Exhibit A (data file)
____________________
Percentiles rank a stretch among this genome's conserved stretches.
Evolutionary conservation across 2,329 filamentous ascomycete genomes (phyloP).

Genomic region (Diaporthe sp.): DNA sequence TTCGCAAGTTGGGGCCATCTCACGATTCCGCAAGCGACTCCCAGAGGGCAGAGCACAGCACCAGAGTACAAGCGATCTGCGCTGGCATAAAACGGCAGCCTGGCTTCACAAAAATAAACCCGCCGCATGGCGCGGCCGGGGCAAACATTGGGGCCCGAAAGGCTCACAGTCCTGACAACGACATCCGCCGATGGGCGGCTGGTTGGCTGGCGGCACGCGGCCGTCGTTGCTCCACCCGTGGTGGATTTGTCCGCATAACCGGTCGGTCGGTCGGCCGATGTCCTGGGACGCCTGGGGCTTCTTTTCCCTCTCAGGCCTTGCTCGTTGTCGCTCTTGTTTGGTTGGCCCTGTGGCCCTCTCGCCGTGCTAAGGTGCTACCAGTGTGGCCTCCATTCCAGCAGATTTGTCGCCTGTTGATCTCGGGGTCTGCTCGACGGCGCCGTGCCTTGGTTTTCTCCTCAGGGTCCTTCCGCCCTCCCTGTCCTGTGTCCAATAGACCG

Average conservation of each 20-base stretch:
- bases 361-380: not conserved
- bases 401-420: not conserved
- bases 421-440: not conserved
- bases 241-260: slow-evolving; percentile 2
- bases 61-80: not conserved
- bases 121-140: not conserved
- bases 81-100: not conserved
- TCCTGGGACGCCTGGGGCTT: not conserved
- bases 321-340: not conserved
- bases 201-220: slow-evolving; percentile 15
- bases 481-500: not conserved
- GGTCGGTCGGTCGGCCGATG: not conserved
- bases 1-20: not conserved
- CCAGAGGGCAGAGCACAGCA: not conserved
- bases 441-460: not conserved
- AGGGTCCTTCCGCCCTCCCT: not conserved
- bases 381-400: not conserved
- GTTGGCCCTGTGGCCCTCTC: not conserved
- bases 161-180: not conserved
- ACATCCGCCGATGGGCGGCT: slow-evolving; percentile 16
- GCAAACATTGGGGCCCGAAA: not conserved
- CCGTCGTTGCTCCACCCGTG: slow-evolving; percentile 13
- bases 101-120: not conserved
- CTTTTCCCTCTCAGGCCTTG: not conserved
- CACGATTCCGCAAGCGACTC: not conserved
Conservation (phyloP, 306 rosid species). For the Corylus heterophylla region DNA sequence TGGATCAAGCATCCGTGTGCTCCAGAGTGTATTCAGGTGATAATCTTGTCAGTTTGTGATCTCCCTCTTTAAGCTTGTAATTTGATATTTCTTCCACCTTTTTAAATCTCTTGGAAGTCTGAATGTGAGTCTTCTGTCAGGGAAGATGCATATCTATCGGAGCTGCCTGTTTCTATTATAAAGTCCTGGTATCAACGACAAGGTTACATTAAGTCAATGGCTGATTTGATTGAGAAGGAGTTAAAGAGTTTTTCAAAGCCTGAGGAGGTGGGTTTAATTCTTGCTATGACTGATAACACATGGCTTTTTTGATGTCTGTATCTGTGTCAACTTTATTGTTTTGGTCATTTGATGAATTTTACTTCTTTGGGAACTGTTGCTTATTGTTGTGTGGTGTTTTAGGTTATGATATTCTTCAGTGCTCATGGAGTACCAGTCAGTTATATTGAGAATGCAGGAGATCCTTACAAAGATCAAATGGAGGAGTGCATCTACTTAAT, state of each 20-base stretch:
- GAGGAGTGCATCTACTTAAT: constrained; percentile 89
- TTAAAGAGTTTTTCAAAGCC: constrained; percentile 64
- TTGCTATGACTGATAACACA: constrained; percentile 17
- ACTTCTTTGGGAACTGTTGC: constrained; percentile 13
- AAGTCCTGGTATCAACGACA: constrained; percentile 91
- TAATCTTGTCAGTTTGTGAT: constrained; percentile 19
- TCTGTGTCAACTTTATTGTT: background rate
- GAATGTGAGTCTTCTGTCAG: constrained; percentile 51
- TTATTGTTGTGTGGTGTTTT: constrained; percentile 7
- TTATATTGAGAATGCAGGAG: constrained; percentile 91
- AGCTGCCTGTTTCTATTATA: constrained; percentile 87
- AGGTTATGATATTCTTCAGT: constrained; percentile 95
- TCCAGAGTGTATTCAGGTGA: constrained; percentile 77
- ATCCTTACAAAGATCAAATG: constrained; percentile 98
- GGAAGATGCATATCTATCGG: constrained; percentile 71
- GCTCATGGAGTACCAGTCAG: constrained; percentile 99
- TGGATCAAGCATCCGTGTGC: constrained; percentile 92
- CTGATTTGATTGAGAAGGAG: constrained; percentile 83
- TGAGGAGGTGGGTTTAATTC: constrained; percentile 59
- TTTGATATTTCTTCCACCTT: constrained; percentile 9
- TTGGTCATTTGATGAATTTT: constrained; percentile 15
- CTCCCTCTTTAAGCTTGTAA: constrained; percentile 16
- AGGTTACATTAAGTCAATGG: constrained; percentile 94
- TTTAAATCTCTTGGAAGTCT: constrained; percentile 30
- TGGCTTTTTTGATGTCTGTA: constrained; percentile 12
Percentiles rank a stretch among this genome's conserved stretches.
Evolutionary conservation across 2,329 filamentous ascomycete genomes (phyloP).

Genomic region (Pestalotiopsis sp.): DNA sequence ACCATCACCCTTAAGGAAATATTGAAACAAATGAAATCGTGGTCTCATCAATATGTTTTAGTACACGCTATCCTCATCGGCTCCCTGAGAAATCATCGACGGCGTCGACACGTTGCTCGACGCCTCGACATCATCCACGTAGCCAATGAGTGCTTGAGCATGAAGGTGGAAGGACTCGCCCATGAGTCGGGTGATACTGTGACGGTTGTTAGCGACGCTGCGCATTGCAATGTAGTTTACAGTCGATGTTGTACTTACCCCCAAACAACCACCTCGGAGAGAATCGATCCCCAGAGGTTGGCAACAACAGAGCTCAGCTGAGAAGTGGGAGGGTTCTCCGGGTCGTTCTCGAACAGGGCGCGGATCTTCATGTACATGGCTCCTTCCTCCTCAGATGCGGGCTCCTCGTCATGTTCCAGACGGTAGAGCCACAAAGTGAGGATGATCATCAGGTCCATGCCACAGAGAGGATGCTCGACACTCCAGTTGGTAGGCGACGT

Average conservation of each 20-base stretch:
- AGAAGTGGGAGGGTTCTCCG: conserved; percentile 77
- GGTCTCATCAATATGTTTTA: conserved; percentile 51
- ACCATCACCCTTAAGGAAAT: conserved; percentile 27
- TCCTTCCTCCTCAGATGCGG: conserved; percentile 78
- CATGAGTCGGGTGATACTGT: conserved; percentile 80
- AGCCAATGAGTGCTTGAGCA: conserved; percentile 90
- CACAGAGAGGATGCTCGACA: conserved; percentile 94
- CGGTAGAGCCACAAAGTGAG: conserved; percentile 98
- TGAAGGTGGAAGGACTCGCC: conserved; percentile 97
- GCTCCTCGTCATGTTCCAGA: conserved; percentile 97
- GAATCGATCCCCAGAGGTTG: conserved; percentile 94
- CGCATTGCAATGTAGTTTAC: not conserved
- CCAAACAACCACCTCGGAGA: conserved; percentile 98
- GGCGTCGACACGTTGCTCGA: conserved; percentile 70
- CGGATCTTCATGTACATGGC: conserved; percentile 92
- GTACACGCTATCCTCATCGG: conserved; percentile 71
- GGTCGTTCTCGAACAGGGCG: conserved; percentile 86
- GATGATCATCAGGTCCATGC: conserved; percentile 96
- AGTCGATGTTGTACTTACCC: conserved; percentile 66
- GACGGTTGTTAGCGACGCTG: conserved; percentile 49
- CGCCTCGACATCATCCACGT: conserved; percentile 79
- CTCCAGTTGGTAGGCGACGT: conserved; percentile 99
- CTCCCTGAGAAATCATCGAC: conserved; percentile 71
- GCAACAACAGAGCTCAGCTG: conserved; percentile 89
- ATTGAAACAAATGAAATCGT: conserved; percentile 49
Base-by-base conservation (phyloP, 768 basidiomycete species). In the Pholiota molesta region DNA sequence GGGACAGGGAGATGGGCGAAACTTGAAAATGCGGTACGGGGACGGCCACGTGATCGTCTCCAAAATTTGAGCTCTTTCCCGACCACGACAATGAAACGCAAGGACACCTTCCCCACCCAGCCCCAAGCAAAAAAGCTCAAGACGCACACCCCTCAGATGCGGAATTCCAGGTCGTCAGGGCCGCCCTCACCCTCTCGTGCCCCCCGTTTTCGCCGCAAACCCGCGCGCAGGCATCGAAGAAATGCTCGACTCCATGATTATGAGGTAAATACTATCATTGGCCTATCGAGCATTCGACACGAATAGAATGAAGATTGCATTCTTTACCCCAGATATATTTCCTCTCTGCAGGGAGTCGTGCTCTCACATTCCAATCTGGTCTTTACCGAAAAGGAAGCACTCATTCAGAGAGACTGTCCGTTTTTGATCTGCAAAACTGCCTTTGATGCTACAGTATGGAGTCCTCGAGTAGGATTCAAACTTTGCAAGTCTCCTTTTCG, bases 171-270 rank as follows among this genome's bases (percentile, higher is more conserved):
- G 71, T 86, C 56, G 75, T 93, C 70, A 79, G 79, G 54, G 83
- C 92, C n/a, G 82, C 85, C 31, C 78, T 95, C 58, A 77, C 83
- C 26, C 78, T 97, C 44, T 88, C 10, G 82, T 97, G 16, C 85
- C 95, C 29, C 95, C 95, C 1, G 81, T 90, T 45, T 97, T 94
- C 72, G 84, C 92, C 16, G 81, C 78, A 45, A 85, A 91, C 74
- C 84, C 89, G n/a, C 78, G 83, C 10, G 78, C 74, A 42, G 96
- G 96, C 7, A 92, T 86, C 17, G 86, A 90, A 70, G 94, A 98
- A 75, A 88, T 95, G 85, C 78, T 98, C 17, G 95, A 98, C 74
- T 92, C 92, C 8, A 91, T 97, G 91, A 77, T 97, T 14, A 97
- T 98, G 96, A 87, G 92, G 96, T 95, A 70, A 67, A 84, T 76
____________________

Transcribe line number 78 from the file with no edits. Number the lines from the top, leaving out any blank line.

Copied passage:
- AGTCGATGTTGTACTTACCC: conserved; percentile 66